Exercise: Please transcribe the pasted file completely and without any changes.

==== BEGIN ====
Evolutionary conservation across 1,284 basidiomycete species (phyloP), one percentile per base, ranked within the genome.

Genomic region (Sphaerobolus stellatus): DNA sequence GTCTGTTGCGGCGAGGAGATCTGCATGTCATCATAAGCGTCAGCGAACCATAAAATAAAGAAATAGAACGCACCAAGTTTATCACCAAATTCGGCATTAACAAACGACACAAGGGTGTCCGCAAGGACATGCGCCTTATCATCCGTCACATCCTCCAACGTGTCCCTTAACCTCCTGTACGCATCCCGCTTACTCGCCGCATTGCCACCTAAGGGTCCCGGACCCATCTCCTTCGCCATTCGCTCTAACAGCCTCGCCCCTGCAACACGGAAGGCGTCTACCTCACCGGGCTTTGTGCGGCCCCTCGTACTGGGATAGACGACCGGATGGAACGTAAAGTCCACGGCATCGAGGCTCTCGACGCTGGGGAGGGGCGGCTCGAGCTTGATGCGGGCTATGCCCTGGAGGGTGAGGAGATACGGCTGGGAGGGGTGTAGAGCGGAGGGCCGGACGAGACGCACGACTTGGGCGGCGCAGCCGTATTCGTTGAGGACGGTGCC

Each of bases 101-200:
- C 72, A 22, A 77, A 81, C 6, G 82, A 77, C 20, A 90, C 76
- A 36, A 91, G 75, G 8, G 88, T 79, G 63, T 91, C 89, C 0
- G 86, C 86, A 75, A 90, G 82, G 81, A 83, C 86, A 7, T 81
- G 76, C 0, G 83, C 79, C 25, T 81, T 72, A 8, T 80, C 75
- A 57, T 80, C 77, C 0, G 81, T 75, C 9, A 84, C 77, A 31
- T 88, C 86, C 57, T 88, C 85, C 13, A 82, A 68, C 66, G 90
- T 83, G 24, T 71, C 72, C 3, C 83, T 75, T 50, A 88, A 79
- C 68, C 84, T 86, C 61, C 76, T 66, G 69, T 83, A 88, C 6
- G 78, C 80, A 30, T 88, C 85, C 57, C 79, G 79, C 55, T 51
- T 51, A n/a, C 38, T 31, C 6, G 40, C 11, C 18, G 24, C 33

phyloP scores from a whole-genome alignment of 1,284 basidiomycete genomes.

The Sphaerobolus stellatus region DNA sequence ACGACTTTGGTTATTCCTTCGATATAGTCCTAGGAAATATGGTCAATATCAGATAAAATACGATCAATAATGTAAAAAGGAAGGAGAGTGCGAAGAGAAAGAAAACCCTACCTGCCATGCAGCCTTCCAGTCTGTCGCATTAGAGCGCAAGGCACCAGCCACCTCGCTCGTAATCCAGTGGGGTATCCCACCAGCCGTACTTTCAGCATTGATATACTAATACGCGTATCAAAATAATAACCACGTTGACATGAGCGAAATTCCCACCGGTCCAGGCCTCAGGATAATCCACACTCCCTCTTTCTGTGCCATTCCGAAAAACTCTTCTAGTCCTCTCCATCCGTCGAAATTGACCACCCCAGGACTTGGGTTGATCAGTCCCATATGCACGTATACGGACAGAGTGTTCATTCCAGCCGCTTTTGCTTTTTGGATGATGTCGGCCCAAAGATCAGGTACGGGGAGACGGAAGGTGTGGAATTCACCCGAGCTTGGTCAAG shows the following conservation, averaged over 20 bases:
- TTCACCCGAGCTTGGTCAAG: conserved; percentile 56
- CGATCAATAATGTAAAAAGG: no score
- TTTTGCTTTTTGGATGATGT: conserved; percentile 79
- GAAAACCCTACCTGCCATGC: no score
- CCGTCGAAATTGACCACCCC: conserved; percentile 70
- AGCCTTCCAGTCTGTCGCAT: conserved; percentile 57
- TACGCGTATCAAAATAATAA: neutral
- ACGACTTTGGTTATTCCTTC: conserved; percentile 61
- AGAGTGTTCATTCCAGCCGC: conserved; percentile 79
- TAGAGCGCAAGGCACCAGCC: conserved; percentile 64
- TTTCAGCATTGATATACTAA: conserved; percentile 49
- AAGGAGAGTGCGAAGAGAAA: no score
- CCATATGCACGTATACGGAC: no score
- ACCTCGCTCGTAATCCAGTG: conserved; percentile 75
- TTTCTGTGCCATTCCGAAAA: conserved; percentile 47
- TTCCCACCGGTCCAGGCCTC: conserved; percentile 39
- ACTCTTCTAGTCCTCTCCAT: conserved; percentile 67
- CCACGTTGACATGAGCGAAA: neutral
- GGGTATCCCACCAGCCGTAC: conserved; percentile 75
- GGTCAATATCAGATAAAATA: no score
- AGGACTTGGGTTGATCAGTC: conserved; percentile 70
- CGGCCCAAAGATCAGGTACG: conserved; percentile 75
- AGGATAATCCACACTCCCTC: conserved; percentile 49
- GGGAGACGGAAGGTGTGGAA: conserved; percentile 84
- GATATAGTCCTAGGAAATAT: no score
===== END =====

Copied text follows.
Evolutionary conservation across 1,284 basidiomycete species (phyloP), one percentile per base, ranked within the genome.

Genomic region (Sphaerobolus stellatus): DNA sequence GTCTGTTGCGGCGAGGAGATCTGCATGTCATCATAAGCGTCAGCGAACCATAAAATAAAGAAATAGAACGCACCAAGTTTATCACCAAATTCGGCATTAACAAACGACACAAGGGTGTCCGCAAGGACATGCGCCTTATCATCCGTCACATCCTCCAACGTGTCCCTTAACCTCCTGTACGCATCCCGCTTACTCGCCGCATTGCCACCTAAGGGTCCCGGACCCATCTCCTTCGCCATTCGCTCTAACAGCCTCGCCCCTGCAACACGGAAGGCGTCTACCTCACCGGGCTTTGTGCGGCCCCTCGTACTGGGATAGACGACCGGATGGAACGTAAAGTCCACGGCATCGAGGCTCTCGACGCTGGGGAGGGGCGGCTCGAGCTTGATGCGGGCTATGCCCTGGAGGGTGAGGAGATACGGCTGGGAGGGGTGTAGAGCGGAGGGCCGGACGAGACGCACGACTTGGGCGGCGCAGCCGTATTCGTTGAGGACGGTGCC

Each of bases 101-200:
- C 72, A 22, A 77, A 81, C 6, G 82, A 77, C 20, A 90, C 76
- A 36, A 91, G 75, G 8, G 88, T 79, G 63, T 91, C 89, C 0
- G 86, C 86, A 75, A 90, G 82, G 81, A 83, C 86, A 7, T 81
- G 76, C 0, G 83, C 79, C 25, T 81, T 72, A 8, T 80, C 75
- A 57, T 80, C 77, C 0, G 81, T 75, C 9, A 84, C 77, A 31
- T 88, C 86, C 57, T 88, C 85, C 13, A 82, A 68, C 66, G 90
- T 83, G 24, T 71, C 72, C 3, C 83, T 75, T 50, A 88, A 79
- C 68, C 84, T 86, C 61, C 76, T 66, G 69, T 83, A 88, C 6
- G 78, C 80, A 30, T 88, C 85, C 57, C 79, G 79, C 55, T 51
- T 51, A n/a, C 38, T 31, C 6, G 40, C 11, C 18, G 24, C 33

phyloP scores from a whole-genome alignment of 1,284 basidiomycete genomes.

The Sphaerobolus stellatus region DNA sequence ACGACTTTGGTTATTCCTTCGATATAGTCCTAGGAAATATGGTCAATATCAGATAAAATACGATCAATAATGTAAAAAGGAAGGAGAGTGCGAAGAGAAAGAAAACCCTACCTGCCATGCAGCCTTCCAGTCTGTCGCATTAGAGCGCAAGGCACCAGCCACCTCGCTCGTAATCCAGTGGGGTATCCCACCAGCCGTACTTTCAGCATTGATATACTAATACGCGTATCAAAATAATAACCACGTTGACATGAGCGAAATTCCCACCGGTCCAGGCCTCAGGATAATCCACACTCCCTCTTTCTGTGCCATTCCGAAAAACTCTTCTAGTCCTCTCCATCCGTCGAAATTGACCACCCCAGGACTTGGGTTGATCAGTCCCATATGCACGTATACGGACAGAGTGTTCATTCCAGCCGCTTTTGCTTTTTGGATGATGTCGGCCCAAAGATCAGGTACGGGGAGACGGAAGGTGTGGAATTCACCCGAGCTTGGTCAAG shows the following conservation, averaged over 20 bases:
- TTCACCCGAGCTTGGTCAAG: conserved; percentile 56
- CGATCAATAATGTAAAAAGG: no score
- TTTTGCTTTTTGGATGATGT: conserved; percentile 79
- GAAAACCCTACCTGCCATGC: no score
- CCGTCGAAATTGACCACCCC: conserved; percentile 70
- AGCCTTCCAGTCTGTCGCAT: conserved; percentile 57
- TACGCGTATCAAAATAATAA: neutral
- ACGACTTTGGTTATTCCTTC: conserved; percentile 61
- AGAGTGTTCATTCCAGCCGC: conserved; percentile 79
- TAGAGCGCAAGGCACCAGCC: conserved; percentile 64
- TTTCAGCATTGATATACTAA: conserved; percentile 49
- AAGGAGAGTGCGAAGAGAAA: no score
- CCATATGCACGTATACGGAC: no score
- ACCTCGCTCGTAATCCAGTG: conserved; percentile 75
- TTTCTGTGCCATTCCGAAAA: conserved; percentile 47
- TTCCCACCGGTCCAGGCCTC: conserved; percentile 39
- ACTCTTCTAGTCCTCTCCAT: conserved; percentile 67
- CCACGTTGACATGAGCGAAA: neutral
- GGGTATCCCACCAGCCGTAC: conserved; percentile 75
- GGTCAATATCAGATAAAATA: no score
- AGGACTTGGGTTGATCAGTC: conserved; percentile 70
- CGGCCCAAAGATCAGGTACG: conserved; percentile 75
- AGGATAATCCACACTCCCTC: conserved; percentile 49
- GGGAGACGGAAGGTGTGGAA: conserved; percentile 84
- GATATAGTCCTAGGAAATAT: no score